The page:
- Can name some colors
- Develops a sense of time
- Begins to understand counting and numbers
- Plays using imagination
- Dresses and undresses
- Shows independence
- Engages with other children
Five to Eight
The final stage of early childhood is marked by the entry into elementary school. Early childhood educators of this age group focus on laying a core intellectual foundation on which children will build the remainder of their academic careers. Elementary school teachers are also responsible for guiding children through the processes of developing strong behavioral and social skills.
This is also the time when most childhood mental health and learning challenges begin to present, so elementary school teachers must be prepared to provide or incorporate these children the unique services they need in order to experience academic success and rich social experiences. For most children, school days are their first exposures to spending long and consistent periods of time with adults other than family.
School-age children are still experiencing a lot of developmental milestones, especially when it comes to gaining independence from family. Developing confidence and increasing social and physical skills are dominant during these years.
- Increased independence
- Desire to be accepted and liked by others
- Understands teamwork
- Develops a better understanding of friendships
- Better ability to talk about thoughts and feelings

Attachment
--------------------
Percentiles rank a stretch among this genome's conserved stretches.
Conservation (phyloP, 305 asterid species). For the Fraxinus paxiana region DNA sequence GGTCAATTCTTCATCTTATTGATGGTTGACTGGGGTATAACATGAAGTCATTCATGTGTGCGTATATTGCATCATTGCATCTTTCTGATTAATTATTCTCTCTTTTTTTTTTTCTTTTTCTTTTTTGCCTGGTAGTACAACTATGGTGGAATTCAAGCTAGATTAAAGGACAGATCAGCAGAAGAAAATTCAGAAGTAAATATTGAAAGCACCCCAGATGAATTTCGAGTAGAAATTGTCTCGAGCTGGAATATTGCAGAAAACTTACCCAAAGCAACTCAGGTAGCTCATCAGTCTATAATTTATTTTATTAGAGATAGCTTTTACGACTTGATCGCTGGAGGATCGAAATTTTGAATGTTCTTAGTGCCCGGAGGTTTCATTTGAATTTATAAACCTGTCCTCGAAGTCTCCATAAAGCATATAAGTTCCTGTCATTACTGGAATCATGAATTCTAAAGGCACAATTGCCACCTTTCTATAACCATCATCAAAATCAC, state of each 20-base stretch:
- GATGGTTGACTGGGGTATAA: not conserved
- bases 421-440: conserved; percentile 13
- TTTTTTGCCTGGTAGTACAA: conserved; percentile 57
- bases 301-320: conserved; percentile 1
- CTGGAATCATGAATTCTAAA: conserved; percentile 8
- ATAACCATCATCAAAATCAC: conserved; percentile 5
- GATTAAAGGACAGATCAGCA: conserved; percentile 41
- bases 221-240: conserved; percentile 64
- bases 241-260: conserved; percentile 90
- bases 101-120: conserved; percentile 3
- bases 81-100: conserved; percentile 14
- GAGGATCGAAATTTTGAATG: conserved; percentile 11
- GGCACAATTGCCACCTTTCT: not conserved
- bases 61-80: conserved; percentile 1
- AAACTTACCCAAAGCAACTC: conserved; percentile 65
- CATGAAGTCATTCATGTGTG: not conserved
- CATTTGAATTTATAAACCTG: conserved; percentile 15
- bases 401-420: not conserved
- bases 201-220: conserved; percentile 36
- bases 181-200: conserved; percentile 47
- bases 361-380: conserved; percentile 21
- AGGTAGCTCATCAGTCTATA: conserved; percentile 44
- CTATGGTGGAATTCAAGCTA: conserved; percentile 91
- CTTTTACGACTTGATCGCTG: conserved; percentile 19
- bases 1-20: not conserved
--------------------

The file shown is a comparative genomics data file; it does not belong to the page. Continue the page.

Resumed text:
- Greater focus on those outside of the self
There are many different learning philosophies amongst age groups for early childhood education. However, four seem to stand out from the rest — Montessori, Reggio Emilia, Emergent, and Play-Based. Each offers different learning experiences for young children.
The philosophy behind Montessori is that the child is eager to learn and will initiate this learning independently if the environment is conducive to it. It is about nurturing the child’s natural curiosity and quest for knowledge.
The idea behind this philosophy is that it gives children a strong sense of self that, if developed early, will carry them through a thriving life.
Like Montessori, Reggio Emilia is another child-driven approach to learning. This philosophy focuses on the individual student’s interest, allowing the teacher to work side by side with the student rather than appear as an authoritative figure.
Reggio Emilia learning involves all the senses, so movement and flexibility is a must. This means that these classrooms aren’t traditional but are wide-open community-type spaces that have no set structure.
The Emergent philosophy has a bit more structure than the other two, as the teacher directs students to projects unique to their interests. They are planned activities, but what one student is working on may differ from another student or group of students.
It is a thoughtfully planned curriculum with lots of teacher observation.
Play-Based Education is void of the rigid structure that traditional preschools offer. But it is not all play. Instead, real life is incorporated into the play in order to develop skills and knowledge. It holds the interest of the students while providing meaningful lessons.